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04 September 2018
The first time I saw The Mentalist Collective was when they played to a crowd of ten or so at one of ReFuels open mic nights.
This was 2014, when ReFuel was still ReFuel and going to gigs there wasn’t cool. The open mic night performances ranged from impassioned singers with acoustic guitars covering Neil Young to the legendary banjo originals of Wolfman Stuey. It was an interesting time.
And then The Mentalist Collective showed up out of nowhere one night and blew me away. Five people in one band has the potential to just be a big mess, but these guys clearly knew how to play together. Each song warmed me up like a shot of positive vibes and I loved it.
Since then they’ve built a bit of a following playing numerous more gigs around the South Island, including a Fringe festival experiment where the audience was blindfolded as the band performed between them. Four years later though they’re still yet to release any recorded material.
But this Saturday they’ll finally be releasing their first EP with a launch gig at Fifty Gorillas. It’s called Mandala and contains five songs, covering a variety of the diverse digressions of indie folk the band explores.
I met with bandmembers Danie Erickson, Simon and Brendan Christie (Scott Campbell and Robert Milne couldn’t make it) over a well deserved pint of the good stuff to find out what’s going on.
“We’ve had more fun creating songs and performing those songs than concentrating on the songs and recording them” explained Danie, vocals (although attributing instruments to a band like The Mentalist Collective is a fruitless exercise because they’re constantly swapping them).
There were also the usual responsibilities of work and family. Simon for example works as a hydrographical surveyor and is offshore for weeks at a time. But as Brendan explained they felt like it was time to immortalize some of their songs in recorded format.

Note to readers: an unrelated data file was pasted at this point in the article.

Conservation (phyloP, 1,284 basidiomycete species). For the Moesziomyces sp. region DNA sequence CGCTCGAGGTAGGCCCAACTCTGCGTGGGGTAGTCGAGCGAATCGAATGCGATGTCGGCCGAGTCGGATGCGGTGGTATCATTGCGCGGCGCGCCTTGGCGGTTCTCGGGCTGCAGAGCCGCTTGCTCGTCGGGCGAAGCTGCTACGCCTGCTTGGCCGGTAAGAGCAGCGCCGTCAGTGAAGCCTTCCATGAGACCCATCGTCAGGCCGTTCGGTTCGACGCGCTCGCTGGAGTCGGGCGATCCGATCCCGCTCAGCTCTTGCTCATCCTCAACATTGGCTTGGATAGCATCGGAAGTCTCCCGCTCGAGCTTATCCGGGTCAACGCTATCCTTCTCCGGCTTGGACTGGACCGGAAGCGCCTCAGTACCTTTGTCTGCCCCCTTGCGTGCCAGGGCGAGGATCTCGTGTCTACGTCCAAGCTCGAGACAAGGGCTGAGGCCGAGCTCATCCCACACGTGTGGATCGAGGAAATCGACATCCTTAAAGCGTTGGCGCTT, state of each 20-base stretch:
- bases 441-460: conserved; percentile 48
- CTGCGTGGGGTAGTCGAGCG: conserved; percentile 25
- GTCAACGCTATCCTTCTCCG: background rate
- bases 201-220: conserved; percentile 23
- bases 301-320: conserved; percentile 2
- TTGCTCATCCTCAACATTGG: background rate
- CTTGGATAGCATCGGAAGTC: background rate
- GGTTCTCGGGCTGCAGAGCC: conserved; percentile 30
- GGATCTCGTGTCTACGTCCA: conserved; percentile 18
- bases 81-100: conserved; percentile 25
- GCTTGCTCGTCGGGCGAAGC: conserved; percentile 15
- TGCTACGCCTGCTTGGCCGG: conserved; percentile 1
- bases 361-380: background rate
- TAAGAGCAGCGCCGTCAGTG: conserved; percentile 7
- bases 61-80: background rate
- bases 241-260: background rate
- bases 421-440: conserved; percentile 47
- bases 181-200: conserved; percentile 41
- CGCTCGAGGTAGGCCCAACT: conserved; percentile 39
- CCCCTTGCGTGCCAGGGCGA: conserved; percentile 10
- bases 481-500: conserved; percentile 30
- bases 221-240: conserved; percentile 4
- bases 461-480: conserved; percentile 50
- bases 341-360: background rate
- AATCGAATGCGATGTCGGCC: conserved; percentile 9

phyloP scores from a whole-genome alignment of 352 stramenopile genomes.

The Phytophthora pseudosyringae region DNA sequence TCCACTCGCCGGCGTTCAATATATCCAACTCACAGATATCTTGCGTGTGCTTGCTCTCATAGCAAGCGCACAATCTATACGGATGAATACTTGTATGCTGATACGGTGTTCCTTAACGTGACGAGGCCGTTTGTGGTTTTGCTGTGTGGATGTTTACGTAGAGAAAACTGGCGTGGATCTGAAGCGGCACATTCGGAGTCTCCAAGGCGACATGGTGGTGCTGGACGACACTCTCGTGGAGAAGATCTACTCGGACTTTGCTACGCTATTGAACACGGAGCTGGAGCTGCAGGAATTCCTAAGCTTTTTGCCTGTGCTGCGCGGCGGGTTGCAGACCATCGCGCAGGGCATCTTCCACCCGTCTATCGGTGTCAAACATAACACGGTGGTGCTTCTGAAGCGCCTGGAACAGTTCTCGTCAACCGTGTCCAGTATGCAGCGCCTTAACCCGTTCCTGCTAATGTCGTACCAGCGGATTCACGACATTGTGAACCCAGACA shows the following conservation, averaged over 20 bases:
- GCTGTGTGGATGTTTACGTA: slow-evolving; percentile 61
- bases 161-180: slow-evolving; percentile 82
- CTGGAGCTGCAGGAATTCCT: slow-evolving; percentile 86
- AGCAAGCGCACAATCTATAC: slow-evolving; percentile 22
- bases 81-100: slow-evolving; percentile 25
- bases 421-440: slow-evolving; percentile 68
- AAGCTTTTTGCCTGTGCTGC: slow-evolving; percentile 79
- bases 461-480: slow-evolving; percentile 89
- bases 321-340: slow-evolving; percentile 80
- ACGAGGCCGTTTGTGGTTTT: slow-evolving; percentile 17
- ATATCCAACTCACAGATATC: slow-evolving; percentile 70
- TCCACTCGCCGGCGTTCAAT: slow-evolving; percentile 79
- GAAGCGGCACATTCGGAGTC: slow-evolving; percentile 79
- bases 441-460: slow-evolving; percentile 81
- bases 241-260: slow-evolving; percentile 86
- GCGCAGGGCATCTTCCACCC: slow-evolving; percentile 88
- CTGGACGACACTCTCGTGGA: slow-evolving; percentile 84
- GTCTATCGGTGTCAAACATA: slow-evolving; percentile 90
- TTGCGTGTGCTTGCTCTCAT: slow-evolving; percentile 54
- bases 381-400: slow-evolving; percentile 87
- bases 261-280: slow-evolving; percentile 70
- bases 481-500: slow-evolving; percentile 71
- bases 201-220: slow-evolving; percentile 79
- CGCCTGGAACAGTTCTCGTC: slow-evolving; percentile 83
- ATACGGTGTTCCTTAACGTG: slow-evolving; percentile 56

“We really wanted to actually have some recorded music because whilst the performing is fantastic and it’s a lot of fun and we really like composing and just meeting together as a group and refining songs, it’s nice to hear it as a polished version, like I guess it’s just a little time capsule of where you were.”
“Which is interesting because the songs we’ve recorded for this EP are probably amongst our oldest songs that we’ve had for yonks”
“They’re also songs that we’ve gotten the most feedback from, positive feedback at least, from audience members who follow our music, and they’re the ones that stick in their heads the most”
“They’re fan favorites”, agreed Simon, “which is good because they can finally have a copy they can listen to whenever they want.”
The album is named after a symbol used in Hinduism and Buddhism which represents the universe, and a depiction hand-drawn by Danie can be seen on the album cover, or engraved into the wooden flash drives the album will be distributed on.
“Yeah, I started drawing them last year,” she explained “they’re good for mindfulness and keeping yourself in the present time, and through that it’s helped supported neuroplasticity and that’s why I started doing it so much and it became this weird habit”
“But we picked the particular one for the album because it’s symmetrical from a distance, it looks like it’s perfect, but when you look up close it’s not actually symmetrical and there’s like inaccuracies.”
To me this also seems like the perfect metaphor for their music. The songs are written together in a collaborative process with no “Lennon and McCartney type ‘no one gets a word in’ thing” as Simon put it, and it’s more about the sum than it’s parts. The sum is the imperfect collision of five different creative inputs with five different backgrounds and influences, and just like the Mandala gracing the cover it’s beautiful.
Obscure and unofficial media from gigs in Dunedin, New Zealand since 2014.